architecture, architect, charlotte, nc, design, graphic design, web design, 
sustainability, sustainable consultation, green building, sc, south carolina, carolina, north carolina, eco, ecofriendly, green, designer, interior design, urban design, house, 
residential, commercial, aia, industrial, office, archive, testimonials, testamony, client,
GIY, g.i.y., blog, clients, containers, container, shipping containers

circa 2010
Elena M. Michel, Msc.

Window shopping is like day dreaming... the possibilities you imagine are boundless. The ripening of a prospective new design inspires boundless imaginings. That is until the reality of the long path ahead crushes you in an avalanche of anxiety. But fear not, here's the answers to the questions you haven't even thought of yet.

the process

Building design is an artsy profession which may leave you in the dark as to what designers are actually doing with their time and your money. The architecture design process has five parts outlined by the AIA; please, see the image below to learn more.

 

the perfect practice

The perfect price. The perfect look. The perfect site. But the perfect design practice is a bit more complex. It isn't simply enough to choose a designer who shares your vision; that designer must be supported by a practice that reflects your objective. 
 

BAD EXAMPLE 1

You enjoy relishing the conceptual beginnings of the budding design process. The designer you have chosen feels the same way. If the practice the designer works for pushes deadlines to maximize monthly billings, your designer may not be able to give you the time you need to fully develop the concept to your satisfaction.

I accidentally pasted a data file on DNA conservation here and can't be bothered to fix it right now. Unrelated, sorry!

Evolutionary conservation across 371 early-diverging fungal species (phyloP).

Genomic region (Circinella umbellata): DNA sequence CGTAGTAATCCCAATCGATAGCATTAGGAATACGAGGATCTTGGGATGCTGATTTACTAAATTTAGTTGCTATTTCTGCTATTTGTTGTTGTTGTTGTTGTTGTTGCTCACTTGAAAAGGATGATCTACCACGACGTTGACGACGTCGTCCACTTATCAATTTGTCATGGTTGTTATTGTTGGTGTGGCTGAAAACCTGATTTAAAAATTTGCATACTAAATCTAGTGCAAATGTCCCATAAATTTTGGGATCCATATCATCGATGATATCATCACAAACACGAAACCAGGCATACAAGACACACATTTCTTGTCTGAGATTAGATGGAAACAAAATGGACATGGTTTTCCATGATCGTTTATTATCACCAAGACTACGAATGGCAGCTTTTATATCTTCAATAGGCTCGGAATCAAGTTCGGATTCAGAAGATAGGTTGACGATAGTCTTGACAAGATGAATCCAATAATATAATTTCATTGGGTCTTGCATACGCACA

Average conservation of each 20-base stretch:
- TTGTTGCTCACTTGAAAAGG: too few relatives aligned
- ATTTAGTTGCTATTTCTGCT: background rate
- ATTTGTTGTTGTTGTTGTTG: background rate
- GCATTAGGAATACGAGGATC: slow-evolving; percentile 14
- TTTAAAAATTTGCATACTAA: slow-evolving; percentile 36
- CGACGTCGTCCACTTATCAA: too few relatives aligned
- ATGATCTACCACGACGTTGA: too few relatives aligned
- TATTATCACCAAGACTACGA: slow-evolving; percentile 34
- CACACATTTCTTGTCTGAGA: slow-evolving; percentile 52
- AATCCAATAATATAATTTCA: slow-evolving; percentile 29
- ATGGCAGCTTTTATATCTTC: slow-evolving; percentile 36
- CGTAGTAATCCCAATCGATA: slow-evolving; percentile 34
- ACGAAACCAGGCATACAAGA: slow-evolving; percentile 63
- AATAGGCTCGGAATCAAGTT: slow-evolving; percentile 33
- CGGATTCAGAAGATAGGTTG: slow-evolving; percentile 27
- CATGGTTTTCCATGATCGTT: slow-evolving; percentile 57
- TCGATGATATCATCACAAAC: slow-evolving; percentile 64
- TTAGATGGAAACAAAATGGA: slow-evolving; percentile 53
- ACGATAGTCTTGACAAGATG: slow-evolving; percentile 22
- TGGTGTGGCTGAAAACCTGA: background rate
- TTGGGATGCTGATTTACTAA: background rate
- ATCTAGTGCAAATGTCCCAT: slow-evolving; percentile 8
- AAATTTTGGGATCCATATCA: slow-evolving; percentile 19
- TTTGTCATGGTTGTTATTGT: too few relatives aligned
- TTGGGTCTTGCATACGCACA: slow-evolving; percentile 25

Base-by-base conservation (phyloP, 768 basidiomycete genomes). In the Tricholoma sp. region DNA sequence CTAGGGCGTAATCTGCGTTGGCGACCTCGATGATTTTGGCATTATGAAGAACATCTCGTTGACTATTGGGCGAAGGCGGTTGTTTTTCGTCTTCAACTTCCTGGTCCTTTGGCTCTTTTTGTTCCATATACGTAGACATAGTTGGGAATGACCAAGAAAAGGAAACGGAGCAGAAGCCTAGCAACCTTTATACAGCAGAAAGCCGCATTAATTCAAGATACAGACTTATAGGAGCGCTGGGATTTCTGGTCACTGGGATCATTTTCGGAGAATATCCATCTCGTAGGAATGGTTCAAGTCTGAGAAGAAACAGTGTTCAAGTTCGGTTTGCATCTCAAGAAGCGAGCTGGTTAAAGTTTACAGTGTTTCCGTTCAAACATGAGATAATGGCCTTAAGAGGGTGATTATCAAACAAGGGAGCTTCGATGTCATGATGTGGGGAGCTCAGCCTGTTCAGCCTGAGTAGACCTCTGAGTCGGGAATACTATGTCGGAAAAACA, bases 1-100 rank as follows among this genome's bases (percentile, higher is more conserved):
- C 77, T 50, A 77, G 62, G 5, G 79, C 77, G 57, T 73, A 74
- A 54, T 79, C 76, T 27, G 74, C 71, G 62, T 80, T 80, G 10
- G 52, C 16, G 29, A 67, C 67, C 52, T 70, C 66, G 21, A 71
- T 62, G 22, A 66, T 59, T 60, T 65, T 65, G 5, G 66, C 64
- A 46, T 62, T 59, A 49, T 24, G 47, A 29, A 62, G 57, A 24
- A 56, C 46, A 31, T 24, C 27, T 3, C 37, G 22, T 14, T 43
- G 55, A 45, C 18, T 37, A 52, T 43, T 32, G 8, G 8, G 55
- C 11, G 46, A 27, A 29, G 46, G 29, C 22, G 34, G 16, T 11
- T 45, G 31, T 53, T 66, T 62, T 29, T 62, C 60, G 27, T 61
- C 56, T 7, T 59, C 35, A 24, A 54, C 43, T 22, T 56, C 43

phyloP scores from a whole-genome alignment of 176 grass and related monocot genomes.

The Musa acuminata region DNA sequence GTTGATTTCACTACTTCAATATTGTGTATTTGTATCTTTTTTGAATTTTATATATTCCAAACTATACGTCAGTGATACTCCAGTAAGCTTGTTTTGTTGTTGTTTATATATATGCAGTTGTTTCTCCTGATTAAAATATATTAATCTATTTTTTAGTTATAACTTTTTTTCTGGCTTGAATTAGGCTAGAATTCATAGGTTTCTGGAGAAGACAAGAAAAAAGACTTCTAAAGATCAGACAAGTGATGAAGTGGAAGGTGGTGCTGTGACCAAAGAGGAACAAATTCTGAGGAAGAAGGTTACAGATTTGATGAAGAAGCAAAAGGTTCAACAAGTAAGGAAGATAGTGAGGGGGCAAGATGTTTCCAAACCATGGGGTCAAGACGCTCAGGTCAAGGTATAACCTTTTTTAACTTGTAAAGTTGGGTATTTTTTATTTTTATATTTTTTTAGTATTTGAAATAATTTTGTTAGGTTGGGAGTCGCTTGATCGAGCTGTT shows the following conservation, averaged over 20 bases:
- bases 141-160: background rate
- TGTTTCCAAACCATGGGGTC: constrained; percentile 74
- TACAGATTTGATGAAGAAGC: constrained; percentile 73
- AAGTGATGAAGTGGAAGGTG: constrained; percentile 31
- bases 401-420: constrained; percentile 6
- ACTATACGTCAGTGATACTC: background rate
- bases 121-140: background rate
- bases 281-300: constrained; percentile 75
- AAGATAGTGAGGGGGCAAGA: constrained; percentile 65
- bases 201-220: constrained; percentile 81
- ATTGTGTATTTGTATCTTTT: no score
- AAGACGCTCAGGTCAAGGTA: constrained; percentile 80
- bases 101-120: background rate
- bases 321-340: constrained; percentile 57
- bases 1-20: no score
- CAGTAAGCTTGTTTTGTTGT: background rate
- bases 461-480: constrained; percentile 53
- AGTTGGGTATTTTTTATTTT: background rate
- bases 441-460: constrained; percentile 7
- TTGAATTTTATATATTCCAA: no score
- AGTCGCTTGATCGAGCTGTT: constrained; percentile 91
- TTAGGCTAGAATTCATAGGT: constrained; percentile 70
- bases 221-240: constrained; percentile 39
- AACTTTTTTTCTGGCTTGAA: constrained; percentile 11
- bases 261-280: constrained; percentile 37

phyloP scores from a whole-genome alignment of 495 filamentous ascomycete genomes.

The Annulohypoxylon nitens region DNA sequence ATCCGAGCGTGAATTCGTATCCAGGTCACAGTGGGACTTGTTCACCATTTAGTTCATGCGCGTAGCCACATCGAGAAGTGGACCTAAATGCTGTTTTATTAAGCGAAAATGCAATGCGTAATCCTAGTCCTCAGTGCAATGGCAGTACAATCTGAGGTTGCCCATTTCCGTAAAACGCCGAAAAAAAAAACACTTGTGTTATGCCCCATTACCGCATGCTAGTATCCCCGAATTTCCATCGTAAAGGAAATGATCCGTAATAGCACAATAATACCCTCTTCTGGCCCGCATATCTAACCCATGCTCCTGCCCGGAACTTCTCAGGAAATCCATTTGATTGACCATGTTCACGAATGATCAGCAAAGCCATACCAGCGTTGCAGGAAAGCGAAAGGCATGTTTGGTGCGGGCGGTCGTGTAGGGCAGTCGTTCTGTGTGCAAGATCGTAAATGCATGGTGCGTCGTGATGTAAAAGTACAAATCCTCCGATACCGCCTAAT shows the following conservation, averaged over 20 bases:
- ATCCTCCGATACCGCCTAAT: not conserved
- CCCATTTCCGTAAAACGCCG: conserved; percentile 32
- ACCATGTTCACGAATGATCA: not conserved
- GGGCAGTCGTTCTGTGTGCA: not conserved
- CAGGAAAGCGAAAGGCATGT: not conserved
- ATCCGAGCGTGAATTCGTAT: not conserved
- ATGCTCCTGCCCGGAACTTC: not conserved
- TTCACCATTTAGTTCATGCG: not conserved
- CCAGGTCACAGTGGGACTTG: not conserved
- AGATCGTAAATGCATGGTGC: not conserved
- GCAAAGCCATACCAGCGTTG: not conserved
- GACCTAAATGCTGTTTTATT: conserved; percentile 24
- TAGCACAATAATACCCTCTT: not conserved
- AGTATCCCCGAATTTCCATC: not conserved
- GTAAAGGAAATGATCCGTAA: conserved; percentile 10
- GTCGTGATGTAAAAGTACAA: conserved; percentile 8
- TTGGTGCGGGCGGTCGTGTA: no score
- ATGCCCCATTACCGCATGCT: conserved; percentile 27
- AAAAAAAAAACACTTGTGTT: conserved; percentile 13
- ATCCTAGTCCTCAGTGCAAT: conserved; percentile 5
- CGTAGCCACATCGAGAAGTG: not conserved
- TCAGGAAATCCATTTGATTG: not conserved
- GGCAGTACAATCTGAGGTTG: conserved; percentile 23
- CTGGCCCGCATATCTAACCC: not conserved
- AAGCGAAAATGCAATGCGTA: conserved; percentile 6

BAD EXAMPLE 2

You have a need, require quality work, but not interested in conceptual fluff. Your designer's practice pushes them to engage clients frequently and encourages design exploration: scribbles on paper and cardboard models. The practice may have expectations of your designer that you may not want to invest time or money into.  

A tour of the practice is a great way to identify the way your designer works and the environment the practice cultivates. Additionally, they will be eager to show you projects similar to yours; therefore, ask for details about how they approach building design process [above]. Be certain to ask about existing client relationships and whether or not they have repeat business. Finally, your instincts will guide you towards the perfect practice.

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